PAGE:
Making the world a better place for everyone starts with prayer and little steps like saying hello, sorry or thank you, Pope Francis said in a letter to the world's children.

"Our world will change if we all begin with these little things, without being ashamed to take small steps, one at a time," he wrote in the letter that was released March 2.

The letter included an invitation for the youngsters to participate in the first World Children's Day meeting in Rome May 25-26. At a news conference after the letter was published, organizers said 57,000 children from 60 countries already had signed up and they hoped 100,000 children ages 6-12 would attend the opening event at Rome's Olympic Stadium and Mass with Pope Francis the next day in St. Peter's Square.

In his letter, Pope Francis told children that they are "a source of joy for your parents and your families, but also for our human family and for the Church, in which each of us is like a link in a great chain stretching from the past to the future and covering the whole earth."

Children also remind everyone of their need and desire "to grow and flourish," and that all people are someone's sons and daughters and are brothers and sisters, he said. "We would not be alive unless others brought us into this world, nor could we grow without having others to love and from whom to receive love."

"The fact that we are small reminds us that we are also frail and need one another as members of one body," the pope wrote.

Pope Francis explained to the children that he chose the Bible passage, "Behold, I make all things new," as the theme for World Children's Day because it is a reminder that to make the world a better place, people need to be united with Jesus and with others.

"With Jesus, we can dream of the renewal of our human family and work for a more fraternal society that cares for our common home," the pope wrote.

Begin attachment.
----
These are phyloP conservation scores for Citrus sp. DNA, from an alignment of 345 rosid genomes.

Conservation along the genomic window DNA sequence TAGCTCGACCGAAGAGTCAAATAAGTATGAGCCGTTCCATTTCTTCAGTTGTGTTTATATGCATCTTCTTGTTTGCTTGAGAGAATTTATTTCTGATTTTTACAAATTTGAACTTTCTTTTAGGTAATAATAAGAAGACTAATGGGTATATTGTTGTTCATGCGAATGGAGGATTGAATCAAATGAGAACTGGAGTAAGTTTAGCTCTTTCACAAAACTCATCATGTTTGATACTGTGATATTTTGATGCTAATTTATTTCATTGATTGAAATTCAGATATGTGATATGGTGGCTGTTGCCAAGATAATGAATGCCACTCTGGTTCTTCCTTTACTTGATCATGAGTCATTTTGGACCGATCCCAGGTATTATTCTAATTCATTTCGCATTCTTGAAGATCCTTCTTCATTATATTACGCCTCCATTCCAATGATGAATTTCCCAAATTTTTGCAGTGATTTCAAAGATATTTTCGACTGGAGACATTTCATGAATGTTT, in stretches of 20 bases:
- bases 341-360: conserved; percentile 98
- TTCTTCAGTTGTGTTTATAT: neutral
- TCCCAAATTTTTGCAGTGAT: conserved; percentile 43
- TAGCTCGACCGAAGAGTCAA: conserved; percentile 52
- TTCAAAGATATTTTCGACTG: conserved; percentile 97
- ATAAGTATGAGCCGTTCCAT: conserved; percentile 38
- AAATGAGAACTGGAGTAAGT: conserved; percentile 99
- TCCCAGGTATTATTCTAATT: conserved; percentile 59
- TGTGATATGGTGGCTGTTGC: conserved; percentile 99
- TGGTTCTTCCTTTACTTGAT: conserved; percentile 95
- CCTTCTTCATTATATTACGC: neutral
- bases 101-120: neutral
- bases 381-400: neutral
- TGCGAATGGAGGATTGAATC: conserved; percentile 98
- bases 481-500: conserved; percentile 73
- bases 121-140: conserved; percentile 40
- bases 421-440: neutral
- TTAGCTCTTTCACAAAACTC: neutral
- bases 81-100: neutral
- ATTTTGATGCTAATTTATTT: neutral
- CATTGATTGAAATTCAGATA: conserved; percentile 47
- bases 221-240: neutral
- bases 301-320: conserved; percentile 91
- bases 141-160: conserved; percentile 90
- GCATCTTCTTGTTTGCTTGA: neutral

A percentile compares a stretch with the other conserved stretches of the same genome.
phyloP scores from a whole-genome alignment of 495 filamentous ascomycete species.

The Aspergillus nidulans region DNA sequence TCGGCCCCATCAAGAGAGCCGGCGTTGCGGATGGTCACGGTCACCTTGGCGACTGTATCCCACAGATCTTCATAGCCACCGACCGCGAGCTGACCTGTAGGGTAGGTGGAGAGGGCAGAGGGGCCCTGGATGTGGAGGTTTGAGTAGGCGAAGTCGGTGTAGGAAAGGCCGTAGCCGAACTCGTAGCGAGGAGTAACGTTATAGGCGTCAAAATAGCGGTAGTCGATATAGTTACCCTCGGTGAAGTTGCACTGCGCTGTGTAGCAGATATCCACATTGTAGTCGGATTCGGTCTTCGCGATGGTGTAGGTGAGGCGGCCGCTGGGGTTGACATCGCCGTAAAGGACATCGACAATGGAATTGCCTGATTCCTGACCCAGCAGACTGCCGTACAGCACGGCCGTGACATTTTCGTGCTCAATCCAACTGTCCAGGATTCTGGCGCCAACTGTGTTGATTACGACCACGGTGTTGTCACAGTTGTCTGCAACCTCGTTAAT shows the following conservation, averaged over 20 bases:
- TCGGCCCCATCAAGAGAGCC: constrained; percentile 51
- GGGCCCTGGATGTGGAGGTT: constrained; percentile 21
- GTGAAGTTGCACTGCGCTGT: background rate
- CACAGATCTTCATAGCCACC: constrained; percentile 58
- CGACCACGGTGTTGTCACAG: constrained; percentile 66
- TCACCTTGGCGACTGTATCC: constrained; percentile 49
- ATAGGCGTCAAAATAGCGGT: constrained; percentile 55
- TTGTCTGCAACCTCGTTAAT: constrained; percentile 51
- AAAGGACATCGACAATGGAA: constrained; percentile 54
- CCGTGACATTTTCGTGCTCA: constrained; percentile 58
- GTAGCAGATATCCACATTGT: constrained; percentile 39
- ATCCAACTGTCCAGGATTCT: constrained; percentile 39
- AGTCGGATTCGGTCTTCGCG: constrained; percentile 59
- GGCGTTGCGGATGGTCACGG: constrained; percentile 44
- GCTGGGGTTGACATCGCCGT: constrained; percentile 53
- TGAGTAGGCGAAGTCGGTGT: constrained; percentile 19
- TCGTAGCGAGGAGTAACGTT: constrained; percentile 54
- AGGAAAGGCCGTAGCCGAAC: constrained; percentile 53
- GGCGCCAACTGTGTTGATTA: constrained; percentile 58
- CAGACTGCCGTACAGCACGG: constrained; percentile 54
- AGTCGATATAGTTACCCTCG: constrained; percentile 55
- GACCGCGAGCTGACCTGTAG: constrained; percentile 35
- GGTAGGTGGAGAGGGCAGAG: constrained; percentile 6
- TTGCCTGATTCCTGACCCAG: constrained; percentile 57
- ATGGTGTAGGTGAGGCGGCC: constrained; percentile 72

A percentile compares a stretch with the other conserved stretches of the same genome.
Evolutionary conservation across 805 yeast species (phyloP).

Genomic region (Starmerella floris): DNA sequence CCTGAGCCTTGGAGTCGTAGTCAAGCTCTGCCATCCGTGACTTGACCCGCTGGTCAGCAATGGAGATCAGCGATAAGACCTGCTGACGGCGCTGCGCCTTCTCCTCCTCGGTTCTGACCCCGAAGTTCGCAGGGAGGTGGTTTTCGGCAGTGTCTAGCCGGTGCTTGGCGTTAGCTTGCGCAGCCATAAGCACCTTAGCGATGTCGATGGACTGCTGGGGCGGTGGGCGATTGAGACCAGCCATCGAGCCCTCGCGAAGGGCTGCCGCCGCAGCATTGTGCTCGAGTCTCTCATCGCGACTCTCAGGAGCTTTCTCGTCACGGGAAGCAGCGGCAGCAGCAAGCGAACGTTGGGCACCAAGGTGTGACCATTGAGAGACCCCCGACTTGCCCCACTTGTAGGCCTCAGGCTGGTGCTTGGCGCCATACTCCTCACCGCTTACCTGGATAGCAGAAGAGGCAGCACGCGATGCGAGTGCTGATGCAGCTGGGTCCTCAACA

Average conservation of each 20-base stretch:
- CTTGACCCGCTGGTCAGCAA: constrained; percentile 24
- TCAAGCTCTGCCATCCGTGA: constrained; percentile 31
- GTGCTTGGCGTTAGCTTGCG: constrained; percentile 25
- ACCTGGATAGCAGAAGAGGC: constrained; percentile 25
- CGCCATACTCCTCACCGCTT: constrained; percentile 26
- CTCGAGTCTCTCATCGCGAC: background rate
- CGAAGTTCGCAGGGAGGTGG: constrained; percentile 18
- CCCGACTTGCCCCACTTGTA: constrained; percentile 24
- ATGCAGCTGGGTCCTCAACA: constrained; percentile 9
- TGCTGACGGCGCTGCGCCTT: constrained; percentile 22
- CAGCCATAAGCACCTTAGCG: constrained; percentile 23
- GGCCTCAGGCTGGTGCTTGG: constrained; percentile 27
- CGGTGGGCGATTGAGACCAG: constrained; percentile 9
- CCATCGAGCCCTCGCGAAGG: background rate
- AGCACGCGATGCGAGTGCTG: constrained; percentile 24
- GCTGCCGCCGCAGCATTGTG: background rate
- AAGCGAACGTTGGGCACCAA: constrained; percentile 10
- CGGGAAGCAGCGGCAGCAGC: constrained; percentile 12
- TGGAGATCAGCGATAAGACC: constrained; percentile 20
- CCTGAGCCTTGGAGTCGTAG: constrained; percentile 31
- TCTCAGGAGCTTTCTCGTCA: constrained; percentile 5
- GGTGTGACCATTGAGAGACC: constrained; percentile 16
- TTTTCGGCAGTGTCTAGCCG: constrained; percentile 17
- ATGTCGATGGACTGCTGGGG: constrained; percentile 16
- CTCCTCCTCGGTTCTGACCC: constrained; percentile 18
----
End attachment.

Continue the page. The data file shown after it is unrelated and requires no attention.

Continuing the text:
Sharing "a special secret" with the children, Pope Francis told them that if they really want to be happy, they need to pray every day "because prayer connects us directly to God" and "fills our hearts with light and warmth."

And even the youngest people can understand that they cannot be happy all alone "because our joy increases to the extent that we share it," he said. "Joy is born of gratitude for the gifts we have received and which we share in turn, and it grows in our relationships with others."

"When we keep the blessings we have received to ourselves, or throw tantrums to get this or that gift, we forget that the greatest gift that we possess is ourselves, one another: all of us, together, are God's gift," the letter said. "Other gifts are nice, but only if they help us to be together. If we don't use them for that purpose, we will always end up being unhappy; they will never be enough."

"Think of your friends and how great it is to spend time with them: at home, at school, in the parish and the playground, everywhere," Pope Francis wrote. "Playing, singing, discovering new things, having fun, everyone being together and excluding no one. Friendship is wonderful and it grows only in this way: through sharing and forgiving, with patience, courage, creativity and imagination, without fear and without prejudice."

In preparation for World Children's Day, the pope asked them to pray the Our Father every morning and every evening with their families and to think about the words.

Jesus, he said, "is calling us and he wants us to join actively with him, on this World Children's Day, to become builders of a new, more humane, just and peaceful world."

"Jesus, who offered himself on the Cross to gather all of us together in love, who conquered death and reconciled us with the Father, wants to continue his work in the Church through us," the pope wrote. "Think about this, especially those of you who are preparing to receive First Communion."